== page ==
Oddly, director and co-writer Bong Joon-ho was no art film proponent, not really, as he preferred to work in genre pictures to put his own thought-provoking spin on them, with varied but distinctive results. Parasite was undoubtedly his major success, but he had been a name buffs watched out for ever since he began, or just about, which could have meant a jaded reaction to this little item given he was going over his old themes, this time in a Hitchcockian milieu, but in fact the opposite was true: those who had been aware of his output were delighted at this mainstream recognition, probably because such recognition had the caveat that many remained turned off by subtitles.

Not everyone understood Korean, but what the majority of those did understand was the film's concept of a class war, where things were not quite as black and white as that premise indicated. The rich family are not out and out villains, while the poor family got up to some pretty nasty activity as their already desperate lives are crushed under the screws of the injustice of the modern society that places profit above simple human dignity. Once Ki-woo secures his new job as tutor, he and the rest of his family discern a method of getting them all hired by the Park clan, involving subterfuge that makes them seem indispensable and better than the people they replaced. But one element they cannot hide: the smell of that dingy apartment that is their home. Basically, they stink of being poor.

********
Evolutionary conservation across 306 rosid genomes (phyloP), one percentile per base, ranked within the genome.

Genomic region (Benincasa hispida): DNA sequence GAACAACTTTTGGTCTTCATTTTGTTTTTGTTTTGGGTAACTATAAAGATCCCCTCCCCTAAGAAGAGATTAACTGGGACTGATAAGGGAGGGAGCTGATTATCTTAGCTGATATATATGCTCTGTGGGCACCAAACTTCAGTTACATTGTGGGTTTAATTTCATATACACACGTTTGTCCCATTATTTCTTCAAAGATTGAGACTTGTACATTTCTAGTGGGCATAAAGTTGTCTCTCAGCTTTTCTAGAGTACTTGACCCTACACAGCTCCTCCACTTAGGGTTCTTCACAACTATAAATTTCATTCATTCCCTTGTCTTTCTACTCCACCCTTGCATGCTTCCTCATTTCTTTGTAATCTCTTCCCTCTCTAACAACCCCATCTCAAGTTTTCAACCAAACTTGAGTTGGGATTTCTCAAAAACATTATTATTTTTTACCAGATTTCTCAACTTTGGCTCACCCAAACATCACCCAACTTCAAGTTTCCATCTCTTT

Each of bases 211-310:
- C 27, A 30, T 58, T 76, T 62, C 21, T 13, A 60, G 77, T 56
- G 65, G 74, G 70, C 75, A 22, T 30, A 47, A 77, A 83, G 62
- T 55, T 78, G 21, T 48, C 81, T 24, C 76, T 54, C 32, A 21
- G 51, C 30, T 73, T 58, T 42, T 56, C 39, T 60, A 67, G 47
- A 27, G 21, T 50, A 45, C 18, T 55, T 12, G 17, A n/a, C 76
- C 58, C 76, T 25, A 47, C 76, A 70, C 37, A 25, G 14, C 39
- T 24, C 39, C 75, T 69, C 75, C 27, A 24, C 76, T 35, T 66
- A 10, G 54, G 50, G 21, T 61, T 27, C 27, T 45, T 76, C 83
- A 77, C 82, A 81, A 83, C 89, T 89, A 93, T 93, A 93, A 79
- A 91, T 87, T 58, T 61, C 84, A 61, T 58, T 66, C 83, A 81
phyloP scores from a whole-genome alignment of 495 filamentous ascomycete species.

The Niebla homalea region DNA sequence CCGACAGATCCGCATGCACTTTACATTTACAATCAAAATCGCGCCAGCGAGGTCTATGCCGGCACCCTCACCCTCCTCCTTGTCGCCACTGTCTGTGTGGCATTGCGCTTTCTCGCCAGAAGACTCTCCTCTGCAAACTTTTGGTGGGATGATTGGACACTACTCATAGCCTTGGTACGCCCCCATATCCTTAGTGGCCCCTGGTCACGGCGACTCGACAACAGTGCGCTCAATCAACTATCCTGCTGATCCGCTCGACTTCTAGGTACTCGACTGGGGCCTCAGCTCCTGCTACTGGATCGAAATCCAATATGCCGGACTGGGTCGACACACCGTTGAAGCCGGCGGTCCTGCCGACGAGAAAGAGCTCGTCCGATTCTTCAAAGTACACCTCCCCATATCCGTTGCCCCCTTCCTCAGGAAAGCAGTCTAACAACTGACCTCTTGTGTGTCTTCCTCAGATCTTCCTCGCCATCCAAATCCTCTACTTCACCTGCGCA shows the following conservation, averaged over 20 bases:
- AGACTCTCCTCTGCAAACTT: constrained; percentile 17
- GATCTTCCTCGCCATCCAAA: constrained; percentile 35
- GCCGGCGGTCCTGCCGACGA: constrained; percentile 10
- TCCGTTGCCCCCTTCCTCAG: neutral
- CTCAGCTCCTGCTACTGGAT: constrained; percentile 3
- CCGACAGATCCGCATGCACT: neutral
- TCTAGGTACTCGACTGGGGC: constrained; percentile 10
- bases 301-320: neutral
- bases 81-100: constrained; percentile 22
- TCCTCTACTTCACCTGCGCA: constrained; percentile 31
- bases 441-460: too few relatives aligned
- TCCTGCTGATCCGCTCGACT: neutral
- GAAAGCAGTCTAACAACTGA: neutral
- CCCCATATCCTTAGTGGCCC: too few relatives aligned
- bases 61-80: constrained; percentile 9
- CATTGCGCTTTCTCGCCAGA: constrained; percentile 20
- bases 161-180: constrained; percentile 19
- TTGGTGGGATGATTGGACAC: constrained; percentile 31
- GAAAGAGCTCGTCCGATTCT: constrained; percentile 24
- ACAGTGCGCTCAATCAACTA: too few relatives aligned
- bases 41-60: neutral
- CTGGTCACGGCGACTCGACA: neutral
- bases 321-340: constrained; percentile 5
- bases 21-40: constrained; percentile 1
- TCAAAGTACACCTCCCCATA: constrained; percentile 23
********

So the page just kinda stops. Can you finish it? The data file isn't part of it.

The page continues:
This is even commented on by the Parks, who nevertheless do not put two and two together and make the five that they are being scammed. This could have been a simple, straightforward comedy of manners, and in other hands it might have been, but although there were moments of humour, it was of the darkest variety as the situation spirals out of control for just about every character. The phrase "This is why we can't have nice things" sprang to mind as it unfolded on its not-so-merry way to a social apocalypse, as so many films in the twenty-first century did. If not everyone can have nice things, then nobody can, was the implication here, since no matter how much the better off can enjoy their lives, whatever level of income they are on, there will always be present the reminder there is someone - a lot of someones - worse off than you, and their suffering is humanity's suffering. It was a generous view, but not one it supplied any solutions for, leaving you with the impression you had not seen a comedy, nor a thriller, but a horror where the Morlocks were the victims. Music by Jung Jaeil.
Reviewer: Graeme Clark


This review has been viewed 10920 time(s).

As a member you could Rate this film

Review Comments (0)

Untitled 1

Forgotten your details? Enter email address in Username box and click Reminder. Your details will be emailed to you.

Latest Poll
Which star is the best at shouting?
Arnold Schwarzenegger
Brian Blessed
Tiffany Haddish
Steve Carell
Olivia Colman
Captain Caveman
Sylvester Stallone
Gerard Butler
Samuel L. Jackson
Bipasha Basu

Recent Visitors
Graeme Clark
Darren Jones
Paul Smith
Andrew Pragasam
  Mick Stewart
Enoch Sneed
  Dsfgsdfg Dsgdsgsdg
  Hannah Prosser


Last Updated: